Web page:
1) Cody Zeller – 16.3 PPG, 9.3 RPG, 1.5 APG, 0.8 BPG, 52% FG, 72% FT, 32 MPG
Zeller got off to a slow start in his first game, putting up just eight points and five rebounds in 29 minutes. He was lethargic and quick to fatigue, but he looked like a different player after forgettable first outing, recording back-to-back double doubles.
Zeller flashed his impressive combination of size and agility, while exceeding expectations on the boards. He beat his man down the court more often than not and triggered a number of fast breaks with his excellent outlet passing ability. Zeller showed enough in this year’s event to suggest he could be one of the more productive rookies in this year’s class.
2) CJ McCollum – 21 PPG, 4.0 RPG, 3.4 APG, 1.0 SPG, 37% FG, 31% 3FG, 34.6 MPG
McCollum led all rookies in scoring with 21 points per game. He was often effective getting to the rim, but he must improve his shot selection, as his percentages were far weaker than his shooting stroke would suggest. There is no questioning his ability to produce second-unit scoring for the Blazers, but his 17 assists to 18 turnovers against summer-league competition is a bit concerning for an aspiring NBA point guard.
3) Reggie Bullock – 18 PPG, 4.2 RPG, 2.2 APG, 42% FG, 28% 3FG, 32 MPG
Bullock impressed many of those who saw him in Las Vegas, showing a great ability to score in a number of ways. He has range well beyond the NBA 3-point line, and is a better shooter than the 28-percent mark he posted here. With good size and athleticism, Bullock also has the capacity to develop into a good perimeter defender. Over time, he could be one of the better payers from this year’s draft.
4) Ben McLemore – 15.8 PPG, 5 RPG, 33% FG, 19% 3FG, 74% FT, 30 MPG
McLemore was the biggest boom-or-bust performer in Las Vegas. It’s fair to say that he improved over his five summer-league games, occasionally performing like a No. 1 scoring threat. He was lethal when his shots were falling; however, McLemore struggled mightily with shot selection for much of the week. While he is known for his ability to finish the break, he had a hard time initiating and pushing the ball himself.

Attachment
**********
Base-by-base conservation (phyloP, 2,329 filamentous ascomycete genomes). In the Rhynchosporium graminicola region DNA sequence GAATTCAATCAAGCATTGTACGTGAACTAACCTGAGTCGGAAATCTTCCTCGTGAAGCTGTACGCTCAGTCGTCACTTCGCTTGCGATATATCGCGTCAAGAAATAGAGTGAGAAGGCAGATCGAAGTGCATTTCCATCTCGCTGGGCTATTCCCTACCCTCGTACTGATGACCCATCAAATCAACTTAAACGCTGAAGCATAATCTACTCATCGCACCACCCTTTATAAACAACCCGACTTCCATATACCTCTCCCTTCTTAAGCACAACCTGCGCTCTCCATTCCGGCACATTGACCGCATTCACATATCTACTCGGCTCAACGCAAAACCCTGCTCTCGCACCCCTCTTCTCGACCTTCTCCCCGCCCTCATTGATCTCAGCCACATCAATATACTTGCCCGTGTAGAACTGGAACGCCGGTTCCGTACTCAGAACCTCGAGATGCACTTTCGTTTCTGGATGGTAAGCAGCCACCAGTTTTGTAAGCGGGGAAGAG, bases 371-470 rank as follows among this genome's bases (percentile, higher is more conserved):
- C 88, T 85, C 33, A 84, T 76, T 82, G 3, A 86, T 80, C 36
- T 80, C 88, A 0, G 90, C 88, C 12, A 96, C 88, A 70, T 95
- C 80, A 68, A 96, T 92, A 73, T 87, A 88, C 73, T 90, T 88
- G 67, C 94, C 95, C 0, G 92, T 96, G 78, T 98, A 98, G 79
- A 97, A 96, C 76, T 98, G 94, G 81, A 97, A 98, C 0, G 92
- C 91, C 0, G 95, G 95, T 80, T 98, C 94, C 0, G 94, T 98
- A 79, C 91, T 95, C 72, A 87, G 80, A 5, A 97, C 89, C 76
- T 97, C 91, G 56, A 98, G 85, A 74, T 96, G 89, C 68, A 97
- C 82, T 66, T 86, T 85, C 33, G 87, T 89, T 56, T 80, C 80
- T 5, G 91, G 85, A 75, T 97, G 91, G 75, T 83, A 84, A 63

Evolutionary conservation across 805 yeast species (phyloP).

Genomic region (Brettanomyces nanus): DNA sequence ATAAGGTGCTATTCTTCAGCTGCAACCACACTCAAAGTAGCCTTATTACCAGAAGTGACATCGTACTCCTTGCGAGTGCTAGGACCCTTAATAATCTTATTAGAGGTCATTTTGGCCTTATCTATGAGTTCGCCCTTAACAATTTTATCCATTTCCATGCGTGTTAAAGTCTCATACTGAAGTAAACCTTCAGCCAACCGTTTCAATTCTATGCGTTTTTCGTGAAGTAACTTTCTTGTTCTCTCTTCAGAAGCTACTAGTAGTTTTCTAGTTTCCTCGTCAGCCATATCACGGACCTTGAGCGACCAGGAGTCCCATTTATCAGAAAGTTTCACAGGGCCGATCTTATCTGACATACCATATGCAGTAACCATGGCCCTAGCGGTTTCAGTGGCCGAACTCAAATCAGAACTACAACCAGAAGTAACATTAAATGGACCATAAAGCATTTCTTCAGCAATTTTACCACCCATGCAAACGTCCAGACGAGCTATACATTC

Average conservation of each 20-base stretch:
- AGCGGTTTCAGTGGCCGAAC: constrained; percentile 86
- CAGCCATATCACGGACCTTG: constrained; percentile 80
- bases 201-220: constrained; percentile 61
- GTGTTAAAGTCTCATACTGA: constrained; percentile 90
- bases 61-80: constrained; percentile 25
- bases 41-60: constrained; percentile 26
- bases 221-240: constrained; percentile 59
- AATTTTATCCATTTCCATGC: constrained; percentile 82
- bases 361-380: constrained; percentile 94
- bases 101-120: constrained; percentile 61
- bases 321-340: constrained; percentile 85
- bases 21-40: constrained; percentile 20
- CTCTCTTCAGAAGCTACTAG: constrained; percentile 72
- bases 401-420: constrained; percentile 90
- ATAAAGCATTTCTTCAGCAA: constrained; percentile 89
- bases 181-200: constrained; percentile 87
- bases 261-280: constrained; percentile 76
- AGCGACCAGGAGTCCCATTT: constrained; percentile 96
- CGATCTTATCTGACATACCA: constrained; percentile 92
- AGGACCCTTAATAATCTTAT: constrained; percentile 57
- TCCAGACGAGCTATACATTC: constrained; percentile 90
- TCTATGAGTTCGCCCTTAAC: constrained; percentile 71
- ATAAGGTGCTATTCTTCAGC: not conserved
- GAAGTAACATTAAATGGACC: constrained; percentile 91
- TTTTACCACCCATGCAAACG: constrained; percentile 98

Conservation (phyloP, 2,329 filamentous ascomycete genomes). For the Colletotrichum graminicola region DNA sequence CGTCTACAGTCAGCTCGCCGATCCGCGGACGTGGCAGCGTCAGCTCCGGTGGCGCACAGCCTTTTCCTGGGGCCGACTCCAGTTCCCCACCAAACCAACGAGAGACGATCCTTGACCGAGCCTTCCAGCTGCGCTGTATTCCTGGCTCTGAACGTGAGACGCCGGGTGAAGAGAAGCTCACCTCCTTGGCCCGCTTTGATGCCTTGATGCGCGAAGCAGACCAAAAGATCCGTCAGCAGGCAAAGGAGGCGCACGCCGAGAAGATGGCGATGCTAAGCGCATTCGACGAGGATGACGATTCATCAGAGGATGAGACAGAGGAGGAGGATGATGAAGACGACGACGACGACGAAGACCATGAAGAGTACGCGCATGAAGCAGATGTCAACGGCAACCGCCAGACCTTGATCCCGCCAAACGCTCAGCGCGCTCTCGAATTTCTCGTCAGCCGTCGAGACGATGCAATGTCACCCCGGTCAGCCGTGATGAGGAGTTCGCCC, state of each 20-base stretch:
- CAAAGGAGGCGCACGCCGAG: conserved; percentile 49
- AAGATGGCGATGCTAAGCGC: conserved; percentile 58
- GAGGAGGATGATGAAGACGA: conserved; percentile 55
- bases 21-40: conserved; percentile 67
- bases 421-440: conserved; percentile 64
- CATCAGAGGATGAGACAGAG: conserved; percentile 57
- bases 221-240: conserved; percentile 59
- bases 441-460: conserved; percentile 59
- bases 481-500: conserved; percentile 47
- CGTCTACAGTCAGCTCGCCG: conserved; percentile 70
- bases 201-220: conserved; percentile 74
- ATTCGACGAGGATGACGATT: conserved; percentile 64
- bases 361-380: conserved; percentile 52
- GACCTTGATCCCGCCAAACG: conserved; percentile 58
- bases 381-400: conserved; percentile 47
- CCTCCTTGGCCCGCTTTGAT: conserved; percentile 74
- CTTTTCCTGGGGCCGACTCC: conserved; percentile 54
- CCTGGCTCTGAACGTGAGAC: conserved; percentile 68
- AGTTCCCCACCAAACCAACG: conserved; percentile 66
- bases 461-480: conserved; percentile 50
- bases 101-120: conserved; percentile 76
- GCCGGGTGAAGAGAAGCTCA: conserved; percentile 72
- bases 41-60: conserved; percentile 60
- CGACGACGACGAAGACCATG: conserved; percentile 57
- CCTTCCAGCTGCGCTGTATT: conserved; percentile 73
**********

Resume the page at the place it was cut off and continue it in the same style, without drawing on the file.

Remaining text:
But McLemore’s 19-point third-quarter display against Atlanta was one of the more memorable individual performances of the summer. We aren’t concerned by the fact McLemore didn’t register a single assist in five games, as on several occasions, he showed the vision and willingness to make the right pass.
5) James Ennis – 12.7 PPG, 4.7 RPG, 0.9 APG, 1.4 SPG, 44% FG, 43% 3FG, 70% FT, 23.7 MPG
Ennis impressed scouts and fans throughout the summer with his energy and overall hard-nosed approach. He is a strong competitor with NBA-level athleticism. Ennis got up and down the court as quickly as anyone and pulled down some big contested rebounds in traffic. He doesn’t shoot well off the dribble, but he can be a consistent outside threat with his feet set. While it might be a lot to ask for Ennis to make the Heat’s roster for next season (let alone get minutes), he showed he has the skill and motor to perhaps play the role that James Jones has filled for Miami down the road.